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The Future of Aerospace with regard to the technological possibilities for meeting a given mission requirement. ''Consider the changes which have taken place in the past 25 years,'' he told the Philadelphia section of the American Institute of Aeronautics and Astronautics in 1964. "Before and during most of World War II, the only aerospace vehicle of any interest or utility to the Air Force was the subsonic airplane with a reciprocating engine power plant. Today we have in the active inventory of strategic weapons subsonic and supersonic turbojet and fanjet bombers, supersonic cruise missiles, and liquid-fueled and solid-fueled intercontinental ballistic missiles. The future holds an even greater variety of possible strategic delivery systems." Al summarized what this meant back then, and what it means today, in an axiom that still holds true: "The management of this requires that we balance many conflicting factors and throughout there is the necessity for choice." What Al saw in 1964 is certainly still one of the overwhelming realities of the aerospace business a quarter century later, and promises to be even more of a challenge in the future. That is the remarkable characteristic of our industry—to be swept along in a constant stream of technological innovation. Almost anything we engineers can conceive of doing is, in the simplest sense, technologically possible. Whether a project is politically feasible or economically viable or even desirable is, of course, another matter. Al Flax's career straddled the decades of this century when the capabilities of our technology snowballed and our knowledge base increased geometrically. One of the reasons we pause to recognize his contribution today is that he was able to see the changes in our technological outlook as they were happening. During that same speech in 1964, Al said, "In the past, projections into the future have often been characterized by axioms of impossibility in the form of limitations on the future potential of science and technology that were thought to be inescapable consequences of physical laws." By way of example, he cited the general belief during the 1930s that there was a limiting subsonic speed for aircraft, and he described how this was based on what was then known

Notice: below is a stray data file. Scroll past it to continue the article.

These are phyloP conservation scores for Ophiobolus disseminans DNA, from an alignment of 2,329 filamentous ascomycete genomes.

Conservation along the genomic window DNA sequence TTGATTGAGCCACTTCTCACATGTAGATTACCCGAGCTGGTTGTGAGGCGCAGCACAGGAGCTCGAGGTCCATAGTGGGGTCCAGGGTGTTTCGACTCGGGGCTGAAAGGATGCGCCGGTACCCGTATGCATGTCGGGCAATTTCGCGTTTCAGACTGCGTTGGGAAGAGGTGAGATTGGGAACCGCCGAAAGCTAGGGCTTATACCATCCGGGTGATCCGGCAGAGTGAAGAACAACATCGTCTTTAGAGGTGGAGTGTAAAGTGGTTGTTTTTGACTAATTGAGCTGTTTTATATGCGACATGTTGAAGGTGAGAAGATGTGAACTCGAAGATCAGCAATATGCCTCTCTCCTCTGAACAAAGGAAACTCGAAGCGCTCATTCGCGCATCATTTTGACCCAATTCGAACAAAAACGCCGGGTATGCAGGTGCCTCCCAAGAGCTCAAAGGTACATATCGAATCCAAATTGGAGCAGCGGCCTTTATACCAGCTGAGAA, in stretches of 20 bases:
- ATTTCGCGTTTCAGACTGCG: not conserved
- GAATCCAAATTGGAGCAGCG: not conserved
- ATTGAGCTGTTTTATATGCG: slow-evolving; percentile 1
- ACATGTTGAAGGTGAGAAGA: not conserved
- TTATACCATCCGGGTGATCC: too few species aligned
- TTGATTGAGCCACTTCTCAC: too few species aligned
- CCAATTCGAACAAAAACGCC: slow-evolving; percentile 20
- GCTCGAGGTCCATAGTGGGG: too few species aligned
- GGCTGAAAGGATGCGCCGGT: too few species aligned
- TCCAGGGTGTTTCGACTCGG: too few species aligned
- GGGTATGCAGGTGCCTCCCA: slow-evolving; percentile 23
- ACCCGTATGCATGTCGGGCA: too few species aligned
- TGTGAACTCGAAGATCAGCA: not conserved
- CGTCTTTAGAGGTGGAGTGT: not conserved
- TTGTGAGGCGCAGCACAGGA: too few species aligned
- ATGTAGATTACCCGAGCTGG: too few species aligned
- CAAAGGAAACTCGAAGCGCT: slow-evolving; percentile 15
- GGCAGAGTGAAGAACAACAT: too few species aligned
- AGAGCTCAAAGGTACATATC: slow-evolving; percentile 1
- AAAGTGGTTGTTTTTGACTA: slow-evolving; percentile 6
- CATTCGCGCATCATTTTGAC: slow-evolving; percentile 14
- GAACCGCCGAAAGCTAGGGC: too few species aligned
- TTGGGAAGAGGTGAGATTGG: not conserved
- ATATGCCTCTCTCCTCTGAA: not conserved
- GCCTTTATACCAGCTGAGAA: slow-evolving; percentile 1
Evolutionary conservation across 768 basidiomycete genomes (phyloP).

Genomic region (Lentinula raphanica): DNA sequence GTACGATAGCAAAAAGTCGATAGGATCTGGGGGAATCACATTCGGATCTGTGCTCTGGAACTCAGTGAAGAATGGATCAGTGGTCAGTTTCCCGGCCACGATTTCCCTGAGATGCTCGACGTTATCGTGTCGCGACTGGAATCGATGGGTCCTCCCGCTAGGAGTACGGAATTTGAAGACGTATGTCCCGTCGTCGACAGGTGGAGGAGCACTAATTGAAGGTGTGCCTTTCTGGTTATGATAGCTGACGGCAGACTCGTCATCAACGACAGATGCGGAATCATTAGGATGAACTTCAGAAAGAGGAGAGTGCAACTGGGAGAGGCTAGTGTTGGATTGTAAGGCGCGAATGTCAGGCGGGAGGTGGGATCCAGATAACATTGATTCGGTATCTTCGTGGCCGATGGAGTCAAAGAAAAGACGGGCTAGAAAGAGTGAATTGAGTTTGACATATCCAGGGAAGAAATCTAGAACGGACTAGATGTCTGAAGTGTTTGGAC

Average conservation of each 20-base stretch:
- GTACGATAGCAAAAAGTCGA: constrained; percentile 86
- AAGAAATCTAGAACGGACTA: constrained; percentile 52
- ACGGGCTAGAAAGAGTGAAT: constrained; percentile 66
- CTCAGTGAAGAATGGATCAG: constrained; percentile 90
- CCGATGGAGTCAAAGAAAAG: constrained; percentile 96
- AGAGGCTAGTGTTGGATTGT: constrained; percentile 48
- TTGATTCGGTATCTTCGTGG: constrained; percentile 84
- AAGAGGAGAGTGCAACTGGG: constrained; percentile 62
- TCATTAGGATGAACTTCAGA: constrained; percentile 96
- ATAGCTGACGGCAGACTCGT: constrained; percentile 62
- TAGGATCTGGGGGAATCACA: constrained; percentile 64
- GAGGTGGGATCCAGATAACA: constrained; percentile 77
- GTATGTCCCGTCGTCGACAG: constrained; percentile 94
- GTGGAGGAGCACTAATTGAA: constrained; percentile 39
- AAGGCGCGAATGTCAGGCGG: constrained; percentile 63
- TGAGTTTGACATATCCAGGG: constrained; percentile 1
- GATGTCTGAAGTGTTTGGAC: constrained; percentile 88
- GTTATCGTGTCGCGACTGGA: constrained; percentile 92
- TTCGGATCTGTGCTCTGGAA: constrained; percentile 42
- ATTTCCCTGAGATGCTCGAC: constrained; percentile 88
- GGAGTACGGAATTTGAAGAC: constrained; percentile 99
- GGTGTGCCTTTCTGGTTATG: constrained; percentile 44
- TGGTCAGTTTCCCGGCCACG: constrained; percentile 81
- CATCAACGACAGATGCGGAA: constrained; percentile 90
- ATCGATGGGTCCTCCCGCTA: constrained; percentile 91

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The Future of Aerospace about transonic drag rise and the limitation of the powerplants of the day. Al also drew from the well of history the dubious proclamation of Lord Rutherford, one of the founding fathers of nuclear physics, who, only seven years before the first fission reaction, predicted that humankind would never harness the energy of the atom. Since that time, however—and Al was tapping into this as early as the mid-1960s—"the tendency has been in the opposite direction." "We now tend to believe," he said, "that science and technology can (still operating within the laws of physics) achieve almost any desired result, given enough money and competent people. And it is true that the range of technological possibilities open to us is now very large and steadily growing larger. The test that we now have to apply in making decisions to initiate new developments is increasingly not 'can it be done' but 'do we want it more than something else which is also doable?'" There, in one tidy nutshell in the spring of 1964, in the Pick-Carter Hotel in Cleveland, Al Flax put his finger on the reality of U.S. manned spaceflight—past, present, and future. There is, on the one hand, the purely technical consideration consisting of that which you can do and that which you cannot yet accomplish. On the other hand, there is the political process, which in the case of staging a program for human exploration of space, consists of that which you have the necessary national resolve to undertake and the appropriate political coalitions to accomplish. Those forces do not tend to interact gracefully, and that is one reason why America's space enterprise is often the subject of a contentious and rather high-pitched debate. Forging a consensus on space exploration is difficult. There are many interests and priorities competing for limited resources. This country's total investment in the civilian space program since the creation of NASA in 1958 has been, in 1990 dollars, $410 billion. That is a considerable sum to be sure, and I know history will judge that it has been money well spent. The White House Office of Science and Technology Policy recently concluded that at least one-third of America's economic growth in the past 50 years has been the direct result of investment in science and technology programs. There is a payoff to the